pense, dealers like us, often run specials on their websites and many manufacturers have coupons on their sites as well. Tom has been serving automotive customers in the Philadelphia area for over 20 years as a salesman and then General Manager of Pacifico Auto Group. Rocco is a top automotive consultant.

An important option may be available to you under Act 101 of PA Law that allows for an enforceable voluntary agreement for continuing contact following an adoption between an adoptive parent, a child, a birth parent and/or a birth relative of the child, if all parties agree and the voluntary agreement is approved by the court. The agreement must be signed and approved by the court to be legally binding. You are also warned that if you fail to file either an acknowledgment of paternity pursuant to 23 Pa.C.S.A. Section 2503 (d) relating to acknowledgement and claim of paternity, and fail to either appear at a hearing to object to the termination of your rights or file a written objection to such termination with the court prior to the hearing, your rights may be terminated under Pa.C.S.A. 2503(d) or 2504(c) of the adoption act. LAWYER REFERRAL AND INFORMATION SERVICE 100 West Airy Street P.O. Box 268 Norristown, PA 19404 (610) 279-LAW1

SCHOOL DISTRICT OF PHILADELPHIA ADVERTISEMENT FOR REQUEST FOR PROPOSALS TO PROVIDE PROFESSIONAL FINANCIAL CONTROLS SERVICES Notice is hereby given that sealed proposals will be received by the School District of Philadelphia from firms interested in providing Professional Financial Controls Services for the School District’s Capital Improvement Program. Proposals must be received no later than 3:00 pm, Thursday, March 28, 2013. The RFP document and all additional project information published as part of the RFP document may be obtained at Office of Capital Programs website at Click “What’s New”, then “Current Opportunities”, then “RFP’s, RPQ’s and Transfer Packages”. All questions must be submitted in writing via Email to Stuart Perrone, Director, Capital Financial Management, . The Deadline for all questions is 2:00 pm, Friday, March 22, 2013. • 215-755-2000

In The Court of Common Pleas Philadelphia County Civil Action – Law No. 121202786 Notice of Action in Mortgage Foreclosure Reverse Mortgage Solutions, Inc., Plaintiff vs. Unknown Heirs of Ruth Williams, Deceased & Joyce Craig-Murray, Solely in Her Capacity as Heir of Ruth Williams, Deceased, Mortgagor and Real Owner, Defendant(s) To: Unknown Heirs of Ruth Williams, Defendant(s), whose last known address is 5313 Delancey Street, Philadelphia, PA 19143. This firm is a debt collector and we are attempting to collect a debt owed to our client. Any information obtained from you will be used for the purpose of collecting the debt. You are hereby notified that Plaintiff, Reverse Mortgage Solutions, Inc., has filed a Mortgage Foreclosure Complaint endorsed with a notice to defend against you in the Court of Common Pleas of Philadelphia County, Pennsylvania, docketed to No. 121202786, wherein Plaintiff seeks to foreclose on the mortgage secured on your property located, 5313 Delancey Street, Philadelphia, PA 19143 whereupon your property will be sold by the Sheriff of Philadelphia County. Notice: You have been sued in court. If you wish to defend against the claims set forth in the following pages, you must take action within twenty (20) days after the Complaint and notice are served, by entering a written appearance personally or by attorney and filing in writing with the court your defenses or objections to the claims set forth against you. You are warned that if you fail to do so the case may proceed without you and a judgment may be entered against you by the Court without further notice for any money claimed in the Complaint for any other claim or relief requested by the Plaintiff. You may lose money or property or other rights important to you. You should take this paper to your lawyer at once. If you do not have a lawyer or cannot afford one, go to or telephone the office set forth below. This office can provide you with information about hiring a lawyer. If you cannot afford to hire a Lawyer, this office may be able to provide you with information about agencies that may offer legal services to eligible persons at a reduced fee or no fee. Community Legal Services, Inc., Law Center North Central, 3638 N. Broad St., Phila., PA 19140, 215-227-2400 or 215981-3700. Phila Bar Assoc., One Reading Center, Phila., PA 19104, 215-238-6333. Michael T. McKeever, Atty. for Plaintiff, KML Law Group, P.C., Ste. 5000, Mellon Independence Center, 701 Market St., Phila., PA 19106-1532, 215.627.1322.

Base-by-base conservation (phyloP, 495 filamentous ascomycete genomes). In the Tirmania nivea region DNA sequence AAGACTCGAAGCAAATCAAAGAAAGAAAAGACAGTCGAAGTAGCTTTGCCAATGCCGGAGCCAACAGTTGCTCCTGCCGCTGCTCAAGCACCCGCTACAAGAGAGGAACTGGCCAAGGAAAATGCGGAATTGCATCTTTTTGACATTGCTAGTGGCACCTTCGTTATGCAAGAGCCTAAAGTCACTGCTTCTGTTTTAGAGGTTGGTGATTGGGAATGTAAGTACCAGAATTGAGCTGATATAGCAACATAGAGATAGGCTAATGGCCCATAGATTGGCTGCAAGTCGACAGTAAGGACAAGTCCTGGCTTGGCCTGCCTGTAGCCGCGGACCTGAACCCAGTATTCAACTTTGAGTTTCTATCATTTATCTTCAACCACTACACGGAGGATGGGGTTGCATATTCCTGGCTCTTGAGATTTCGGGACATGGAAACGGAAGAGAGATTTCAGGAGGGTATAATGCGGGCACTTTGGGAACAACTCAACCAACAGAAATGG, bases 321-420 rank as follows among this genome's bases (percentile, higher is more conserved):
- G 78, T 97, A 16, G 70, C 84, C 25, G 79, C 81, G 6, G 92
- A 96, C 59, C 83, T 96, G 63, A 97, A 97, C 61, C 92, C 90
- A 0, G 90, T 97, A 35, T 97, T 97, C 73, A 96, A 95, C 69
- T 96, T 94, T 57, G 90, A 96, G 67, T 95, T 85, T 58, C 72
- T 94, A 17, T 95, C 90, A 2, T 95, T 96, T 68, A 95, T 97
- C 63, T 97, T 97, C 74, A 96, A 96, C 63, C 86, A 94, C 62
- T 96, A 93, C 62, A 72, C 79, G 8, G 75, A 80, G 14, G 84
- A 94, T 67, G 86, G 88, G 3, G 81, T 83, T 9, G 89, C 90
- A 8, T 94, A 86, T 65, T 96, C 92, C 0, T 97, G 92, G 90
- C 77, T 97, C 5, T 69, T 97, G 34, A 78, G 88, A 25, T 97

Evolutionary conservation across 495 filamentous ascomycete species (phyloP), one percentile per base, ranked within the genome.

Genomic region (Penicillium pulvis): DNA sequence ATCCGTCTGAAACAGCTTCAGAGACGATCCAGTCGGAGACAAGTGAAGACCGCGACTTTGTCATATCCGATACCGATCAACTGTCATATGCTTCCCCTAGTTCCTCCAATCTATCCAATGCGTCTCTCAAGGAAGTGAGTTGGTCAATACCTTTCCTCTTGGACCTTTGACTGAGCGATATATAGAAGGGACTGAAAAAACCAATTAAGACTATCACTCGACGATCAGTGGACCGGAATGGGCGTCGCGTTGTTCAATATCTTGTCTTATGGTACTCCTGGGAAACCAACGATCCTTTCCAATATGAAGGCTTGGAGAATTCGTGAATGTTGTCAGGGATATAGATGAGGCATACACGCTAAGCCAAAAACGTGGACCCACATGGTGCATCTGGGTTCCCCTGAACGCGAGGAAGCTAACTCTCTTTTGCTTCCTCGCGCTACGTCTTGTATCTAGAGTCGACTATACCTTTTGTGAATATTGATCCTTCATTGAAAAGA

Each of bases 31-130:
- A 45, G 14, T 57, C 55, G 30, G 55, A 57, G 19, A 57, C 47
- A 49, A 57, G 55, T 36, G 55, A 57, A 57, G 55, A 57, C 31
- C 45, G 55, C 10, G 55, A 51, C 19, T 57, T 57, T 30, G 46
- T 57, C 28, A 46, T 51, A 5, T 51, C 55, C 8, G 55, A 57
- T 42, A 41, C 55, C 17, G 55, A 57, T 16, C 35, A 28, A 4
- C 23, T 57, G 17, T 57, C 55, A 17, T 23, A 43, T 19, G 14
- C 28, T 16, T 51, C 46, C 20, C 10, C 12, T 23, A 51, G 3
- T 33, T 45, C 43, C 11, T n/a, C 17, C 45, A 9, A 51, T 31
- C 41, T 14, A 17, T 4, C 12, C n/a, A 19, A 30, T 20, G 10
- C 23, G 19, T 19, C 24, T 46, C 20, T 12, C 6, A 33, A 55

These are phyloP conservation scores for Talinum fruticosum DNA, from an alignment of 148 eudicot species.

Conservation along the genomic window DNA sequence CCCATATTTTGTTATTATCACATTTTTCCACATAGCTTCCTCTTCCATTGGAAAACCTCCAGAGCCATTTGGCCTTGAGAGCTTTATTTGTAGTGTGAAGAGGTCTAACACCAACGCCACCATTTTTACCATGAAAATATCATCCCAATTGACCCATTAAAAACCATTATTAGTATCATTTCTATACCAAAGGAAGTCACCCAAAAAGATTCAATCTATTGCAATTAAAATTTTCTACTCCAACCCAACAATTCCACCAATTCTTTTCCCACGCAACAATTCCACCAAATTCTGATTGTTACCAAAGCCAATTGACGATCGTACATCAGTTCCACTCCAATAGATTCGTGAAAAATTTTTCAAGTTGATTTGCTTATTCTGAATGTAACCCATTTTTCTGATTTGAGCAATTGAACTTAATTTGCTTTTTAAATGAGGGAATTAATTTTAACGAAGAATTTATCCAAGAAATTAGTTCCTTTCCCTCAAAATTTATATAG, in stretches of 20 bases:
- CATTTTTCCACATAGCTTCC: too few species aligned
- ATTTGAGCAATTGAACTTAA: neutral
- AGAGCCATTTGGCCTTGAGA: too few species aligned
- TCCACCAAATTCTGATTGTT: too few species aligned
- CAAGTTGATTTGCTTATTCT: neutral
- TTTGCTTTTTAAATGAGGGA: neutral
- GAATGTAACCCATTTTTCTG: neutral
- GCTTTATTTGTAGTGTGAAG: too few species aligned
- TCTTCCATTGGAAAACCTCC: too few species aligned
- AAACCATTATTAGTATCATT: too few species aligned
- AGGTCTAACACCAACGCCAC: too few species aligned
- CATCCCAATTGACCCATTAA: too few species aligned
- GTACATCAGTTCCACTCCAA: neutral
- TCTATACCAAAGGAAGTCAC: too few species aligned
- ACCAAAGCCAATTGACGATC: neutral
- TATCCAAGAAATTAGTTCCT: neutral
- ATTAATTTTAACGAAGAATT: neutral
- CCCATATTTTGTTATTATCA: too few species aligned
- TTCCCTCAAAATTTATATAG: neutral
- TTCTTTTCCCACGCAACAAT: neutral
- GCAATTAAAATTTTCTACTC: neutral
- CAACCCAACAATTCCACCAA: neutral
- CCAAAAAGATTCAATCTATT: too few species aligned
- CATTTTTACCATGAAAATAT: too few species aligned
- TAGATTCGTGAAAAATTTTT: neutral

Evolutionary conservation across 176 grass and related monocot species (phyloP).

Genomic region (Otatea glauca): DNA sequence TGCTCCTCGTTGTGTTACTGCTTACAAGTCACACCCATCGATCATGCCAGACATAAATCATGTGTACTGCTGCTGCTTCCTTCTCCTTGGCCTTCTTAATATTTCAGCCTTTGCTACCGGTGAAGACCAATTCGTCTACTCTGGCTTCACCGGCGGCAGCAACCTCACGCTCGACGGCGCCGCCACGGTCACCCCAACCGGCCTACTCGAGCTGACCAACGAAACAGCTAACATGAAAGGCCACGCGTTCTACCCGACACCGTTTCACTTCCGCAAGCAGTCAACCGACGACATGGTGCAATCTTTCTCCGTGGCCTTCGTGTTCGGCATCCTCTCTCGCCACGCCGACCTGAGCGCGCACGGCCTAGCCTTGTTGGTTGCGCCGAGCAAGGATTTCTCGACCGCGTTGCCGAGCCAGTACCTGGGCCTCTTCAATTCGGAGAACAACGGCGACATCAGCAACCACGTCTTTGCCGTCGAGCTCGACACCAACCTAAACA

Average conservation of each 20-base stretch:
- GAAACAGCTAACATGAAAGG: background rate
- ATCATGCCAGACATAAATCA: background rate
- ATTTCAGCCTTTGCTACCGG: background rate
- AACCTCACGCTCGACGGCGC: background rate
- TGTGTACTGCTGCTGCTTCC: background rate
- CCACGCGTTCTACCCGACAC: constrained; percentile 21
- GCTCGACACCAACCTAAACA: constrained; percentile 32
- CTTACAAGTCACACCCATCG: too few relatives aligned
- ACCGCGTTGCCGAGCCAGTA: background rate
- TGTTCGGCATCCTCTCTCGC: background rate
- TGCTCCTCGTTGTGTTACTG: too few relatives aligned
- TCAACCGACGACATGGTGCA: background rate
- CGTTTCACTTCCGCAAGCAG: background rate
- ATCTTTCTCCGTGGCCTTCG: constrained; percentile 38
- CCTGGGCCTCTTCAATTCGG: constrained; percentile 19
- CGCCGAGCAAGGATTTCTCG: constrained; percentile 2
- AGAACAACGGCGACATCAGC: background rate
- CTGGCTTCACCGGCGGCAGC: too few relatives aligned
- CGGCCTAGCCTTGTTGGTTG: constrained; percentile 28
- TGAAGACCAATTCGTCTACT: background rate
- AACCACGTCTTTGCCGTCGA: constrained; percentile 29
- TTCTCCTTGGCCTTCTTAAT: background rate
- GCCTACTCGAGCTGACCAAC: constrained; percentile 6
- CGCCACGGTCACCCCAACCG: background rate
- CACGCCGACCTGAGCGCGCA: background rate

T0: Shawn Wilson A Petition has been filed asking the court to put an end to all rights you have to your child Baby Girl White who was born on 1/12/13 at Einstein Hospital, Philadelphia, PA, as well as any rights T.W. has to Baby Girl White. The court has set a hearing to consider ending your rights to your child. That hearing will be held on March 28, 2013, at 9:30 a.m. at Court Room 14, One Montgomery Plaza, Orphan's Court Division, Swede Street, Norristown, PA 19404 before ]udge Ott. You are warned that even if you fail to appear at the scheduled hearing, the hearing will go on without you and your rights to your child as well as the rights of T.W. to that child may be ended by the court without your being present. You have a right to be represented at the hearing by a lawyer. You should take this paper to your lawyer at once. If you do not have a lawyer or cannot afford one, go to or telephone the office set forth below to find outwhere you can get legal help.